Current situation

Rain will move across much of the region today, Oct. 5, diminishing over the weekend. Temperatures will remain below average. Winds will vary across the region as weather systems arrive and depart. The potential for large fire initiation over the region is minimal due to the wet and cool weather today and lingering through the weekend. Fire restrictions in different parts of the state began to be lowered last week based on the local fuel conditions. Check with your local district or forest protection association for restrictions on activities linked to fire starts or use ODF's fire restrictions and closures web page for the latest details at https://www.oregon.gov/ODF/Fire/Pages/Restrictions.aspx.

Friday, September 18, 2015

Final update - Dry Gulch Fire

OREGON DEPARTMENT OF FORESTRY
INCIDENT MANAGEMENT TEAM 3
LINK SMITH, INCIDENT COMMANDER

September 18, 2015 Update

Halfway, OR – The Dry Gulch Fire is now 17,823 acres and 75 percent contained. Oregon Department of Forestry’s Type 1 Incident Management Team will hand the fire back to local jurisdictions at the end of shift today and travel back to their respective home units tomorrow.

 With little smoke showing, firefighters will use infrared hand held devices to locate hot spots throughout the fire area and perform mop-up to ensure that there is no potential for future flare-ups or escape. This procedure is very similar to putting a campfire completely out by drowning the fire and breaking up the material.  Rehabilitation efforts are also taking place to repair the landscape and infrastructure damaged by fire suppression efforts. Rehab work includes mending fences and constructing water bars along dozer and hand lines to prevent future erosion from heavy rains.

The fire team would like to take this opportunity and thank the residents in Halfway, Richland, New Bridge, Carson and Cornucopia for their hospitality and support during the fire suppression effort.

To stay current on fire information, visit us on Facebook at www.facebook.com/drygulchfire2015 or at www.oregon.gov/odf. To check on this fire and others across the country, visit www.inciweb.nwcg.gov.


###

No comments:

Post a Comment

Have a question/comment about this season's wildfire activity on the 16 million acres of private and public forestlands that the Oregon Dept. of Forestry protects from wildfire? Let us know. Please keep your remarks civil and free of profanity.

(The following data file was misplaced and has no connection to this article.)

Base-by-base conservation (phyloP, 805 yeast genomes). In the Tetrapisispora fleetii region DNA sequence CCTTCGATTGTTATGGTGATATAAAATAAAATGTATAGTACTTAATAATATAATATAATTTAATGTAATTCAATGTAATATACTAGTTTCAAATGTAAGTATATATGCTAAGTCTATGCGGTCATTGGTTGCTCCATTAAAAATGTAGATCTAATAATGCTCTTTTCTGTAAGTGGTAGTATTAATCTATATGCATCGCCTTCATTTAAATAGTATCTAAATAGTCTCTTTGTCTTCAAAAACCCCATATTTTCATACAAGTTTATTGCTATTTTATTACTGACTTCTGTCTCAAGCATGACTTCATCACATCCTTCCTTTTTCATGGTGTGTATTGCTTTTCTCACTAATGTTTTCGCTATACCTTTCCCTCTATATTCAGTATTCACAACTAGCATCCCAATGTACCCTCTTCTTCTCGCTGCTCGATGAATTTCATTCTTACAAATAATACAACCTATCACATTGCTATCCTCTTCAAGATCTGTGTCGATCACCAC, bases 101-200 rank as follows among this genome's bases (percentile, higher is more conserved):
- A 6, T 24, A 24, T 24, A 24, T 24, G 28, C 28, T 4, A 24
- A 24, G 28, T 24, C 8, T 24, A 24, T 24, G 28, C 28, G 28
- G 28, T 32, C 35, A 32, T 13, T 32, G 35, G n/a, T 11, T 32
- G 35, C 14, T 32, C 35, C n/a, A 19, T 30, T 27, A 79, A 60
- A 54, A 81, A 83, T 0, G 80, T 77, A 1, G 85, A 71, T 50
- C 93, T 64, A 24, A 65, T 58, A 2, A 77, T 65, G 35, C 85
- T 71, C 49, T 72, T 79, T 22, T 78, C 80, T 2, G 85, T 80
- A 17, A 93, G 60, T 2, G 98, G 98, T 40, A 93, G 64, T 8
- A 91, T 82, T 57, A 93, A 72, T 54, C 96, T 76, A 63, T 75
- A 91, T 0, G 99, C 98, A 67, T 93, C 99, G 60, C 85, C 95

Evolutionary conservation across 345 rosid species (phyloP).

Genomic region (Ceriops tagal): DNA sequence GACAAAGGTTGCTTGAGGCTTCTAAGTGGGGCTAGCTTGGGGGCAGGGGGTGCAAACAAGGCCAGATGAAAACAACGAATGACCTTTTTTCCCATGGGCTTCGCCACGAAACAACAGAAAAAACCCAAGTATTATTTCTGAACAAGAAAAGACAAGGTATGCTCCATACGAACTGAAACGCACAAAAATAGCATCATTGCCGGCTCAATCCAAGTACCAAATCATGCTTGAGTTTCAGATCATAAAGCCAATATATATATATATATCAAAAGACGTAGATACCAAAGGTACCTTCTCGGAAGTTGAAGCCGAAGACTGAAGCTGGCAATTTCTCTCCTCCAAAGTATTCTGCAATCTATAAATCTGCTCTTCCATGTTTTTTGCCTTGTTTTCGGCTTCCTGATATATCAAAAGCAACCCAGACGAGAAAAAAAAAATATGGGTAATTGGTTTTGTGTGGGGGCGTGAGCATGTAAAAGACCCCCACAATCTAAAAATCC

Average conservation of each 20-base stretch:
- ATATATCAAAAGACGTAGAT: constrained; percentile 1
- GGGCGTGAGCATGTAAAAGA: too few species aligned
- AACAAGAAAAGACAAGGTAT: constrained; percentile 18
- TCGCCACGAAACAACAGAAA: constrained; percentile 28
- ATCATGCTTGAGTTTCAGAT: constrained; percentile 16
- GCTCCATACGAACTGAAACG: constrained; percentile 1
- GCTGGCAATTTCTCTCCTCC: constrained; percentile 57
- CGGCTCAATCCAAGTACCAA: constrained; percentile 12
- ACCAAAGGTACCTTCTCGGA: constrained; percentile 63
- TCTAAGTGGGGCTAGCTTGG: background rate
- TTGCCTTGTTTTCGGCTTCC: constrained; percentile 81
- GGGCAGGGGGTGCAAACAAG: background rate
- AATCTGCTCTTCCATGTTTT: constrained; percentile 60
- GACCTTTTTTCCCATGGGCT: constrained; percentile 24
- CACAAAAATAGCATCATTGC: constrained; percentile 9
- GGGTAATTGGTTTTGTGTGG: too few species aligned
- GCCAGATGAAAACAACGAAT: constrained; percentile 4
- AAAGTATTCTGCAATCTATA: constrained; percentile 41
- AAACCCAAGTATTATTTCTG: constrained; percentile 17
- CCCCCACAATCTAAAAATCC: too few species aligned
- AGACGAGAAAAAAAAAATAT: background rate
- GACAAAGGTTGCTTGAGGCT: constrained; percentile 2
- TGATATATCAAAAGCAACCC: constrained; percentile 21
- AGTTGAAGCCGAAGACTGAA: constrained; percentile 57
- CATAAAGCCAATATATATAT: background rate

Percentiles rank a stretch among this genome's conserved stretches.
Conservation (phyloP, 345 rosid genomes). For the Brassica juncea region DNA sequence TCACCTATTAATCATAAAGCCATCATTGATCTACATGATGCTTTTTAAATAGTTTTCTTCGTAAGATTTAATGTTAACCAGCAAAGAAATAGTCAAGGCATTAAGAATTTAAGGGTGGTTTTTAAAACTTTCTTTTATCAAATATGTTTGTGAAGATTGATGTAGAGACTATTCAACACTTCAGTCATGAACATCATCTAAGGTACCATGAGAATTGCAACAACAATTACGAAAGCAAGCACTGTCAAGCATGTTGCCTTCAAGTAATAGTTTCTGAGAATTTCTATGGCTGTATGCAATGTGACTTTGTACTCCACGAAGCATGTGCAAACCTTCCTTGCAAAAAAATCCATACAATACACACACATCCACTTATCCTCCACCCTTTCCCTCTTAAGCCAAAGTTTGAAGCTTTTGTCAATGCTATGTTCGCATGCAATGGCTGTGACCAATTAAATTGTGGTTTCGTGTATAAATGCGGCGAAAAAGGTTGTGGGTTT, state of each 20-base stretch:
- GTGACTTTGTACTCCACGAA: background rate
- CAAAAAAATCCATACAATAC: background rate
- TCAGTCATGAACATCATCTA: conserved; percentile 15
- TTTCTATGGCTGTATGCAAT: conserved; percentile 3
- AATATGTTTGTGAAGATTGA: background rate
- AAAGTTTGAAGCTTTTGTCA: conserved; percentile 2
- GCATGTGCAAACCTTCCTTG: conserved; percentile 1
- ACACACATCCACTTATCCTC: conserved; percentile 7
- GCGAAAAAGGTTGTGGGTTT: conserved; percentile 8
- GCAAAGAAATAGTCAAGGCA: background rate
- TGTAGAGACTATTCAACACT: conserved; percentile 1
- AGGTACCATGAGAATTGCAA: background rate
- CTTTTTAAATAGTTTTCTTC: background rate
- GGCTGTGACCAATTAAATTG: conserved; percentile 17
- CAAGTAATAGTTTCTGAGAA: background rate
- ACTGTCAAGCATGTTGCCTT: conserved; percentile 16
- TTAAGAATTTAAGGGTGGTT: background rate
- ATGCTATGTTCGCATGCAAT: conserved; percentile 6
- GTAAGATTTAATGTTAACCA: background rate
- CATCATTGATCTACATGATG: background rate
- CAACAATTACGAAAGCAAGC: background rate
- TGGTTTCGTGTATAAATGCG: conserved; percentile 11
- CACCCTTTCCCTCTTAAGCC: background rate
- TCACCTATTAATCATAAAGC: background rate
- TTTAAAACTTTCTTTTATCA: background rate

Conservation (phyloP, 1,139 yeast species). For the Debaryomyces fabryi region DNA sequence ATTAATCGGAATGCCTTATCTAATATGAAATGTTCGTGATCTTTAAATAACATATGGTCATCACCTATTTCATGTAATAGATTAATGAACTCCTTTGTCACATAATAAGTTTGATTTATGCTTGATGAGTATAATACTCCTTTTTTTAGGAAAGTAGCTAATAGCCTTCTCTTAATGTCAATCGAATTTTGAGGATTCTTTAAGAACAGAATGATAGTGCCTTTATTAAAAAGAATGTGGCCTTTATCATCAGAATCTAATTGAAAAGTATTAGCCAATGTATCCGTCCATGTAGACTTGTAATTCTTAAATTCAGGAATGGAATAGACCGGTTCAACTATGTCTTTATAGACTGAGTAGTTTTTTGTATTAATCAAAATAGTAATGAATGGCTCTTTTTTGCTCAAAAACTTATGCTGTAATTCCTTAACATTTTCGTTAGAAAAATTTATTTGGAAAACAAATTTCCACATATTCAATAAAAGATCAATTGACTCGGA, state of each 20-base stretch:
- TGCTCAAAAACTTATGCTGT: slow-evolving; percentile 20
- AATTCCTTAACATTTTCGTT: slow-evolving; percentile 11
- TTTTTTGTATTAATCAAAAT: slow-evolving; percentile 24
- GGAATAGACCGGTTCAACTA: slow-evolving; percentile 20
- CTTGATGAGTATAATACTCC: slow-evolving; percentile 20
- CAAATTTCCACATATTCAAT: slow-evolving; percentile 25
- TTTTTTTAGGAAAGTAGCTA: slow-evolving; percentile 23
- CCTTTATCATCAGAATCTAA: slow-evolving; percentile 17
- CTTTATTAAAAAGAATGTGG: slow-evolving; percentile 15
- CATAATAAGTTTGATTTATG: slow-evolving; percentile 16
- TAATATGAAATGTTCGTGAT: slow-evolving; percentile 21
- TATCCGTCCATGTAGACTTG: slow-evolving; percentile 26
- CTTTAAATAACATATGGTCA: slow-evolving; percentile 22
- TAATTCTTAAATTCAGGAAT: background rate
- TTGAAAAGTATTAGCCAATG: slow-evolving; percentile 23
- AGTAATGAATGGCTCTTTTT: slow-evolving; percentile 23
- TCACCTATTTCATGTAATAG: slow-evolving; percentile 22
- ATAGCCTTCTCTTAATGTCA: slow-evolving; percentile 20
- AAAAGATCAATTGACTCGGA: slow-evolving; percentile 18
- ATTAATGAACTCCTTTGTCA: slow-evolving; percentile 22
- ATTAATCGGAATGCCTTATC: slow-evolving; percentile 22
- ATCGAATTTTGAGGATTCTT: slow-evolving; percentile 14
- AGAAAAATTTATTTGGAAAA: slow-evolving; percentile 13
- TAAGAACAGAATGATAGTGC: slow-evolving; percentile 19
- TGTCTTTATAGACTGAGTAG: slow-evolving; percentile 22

Comments and questions

The purpose of this blog is to provide breaking news about wildfire activity on the forestlands protected by the Oregon Department of Forestry. We invite you to post questions or comments about current wildfires. Please keep your posts civil and free of profanity.

Current wildfire info

National weather forecasters predictions that Oregon would see above average temperatures and below average rainfall in the summer of 2018 proved true. Almost all of Oregon was abnormally dry this summer, with a majority of the state in moderate to severe drought. Many areas posted record high temperatures or record strings of hot days. These conditions set the stage for potentially large, fast-moving wildfires.


What we do

Protection jurisdiction
The Oregon Dept. of Forestry protects 16 million acres of private and public forestlands from wildfire. This includes all private forestlands in Oregon as well as state and local government-owned forests, along with 2.8 million acres of federal Bureau of Land Management lands in the western part of the state. In total there are about 30.4 million acres of forest in Oregon.

Fire suppression policy
The department fights fire aggressively, seeking to put out most fires at 10 acres or smaller. This approach minimizes damage to the timber resource and fish and wildlife habitat, and protects lives and property. It also saves money. While suppressing large fires can cost millions of dollars, economic and environmental damage from wildfires can be many times greater.

Followers

About Me

My photo
Oregon Dept. of Forestry's public information officers in Salem, Ore., maintain this blog. During the wildfire season, we spend much of our time reporting on fires and firefighting to news media and the public.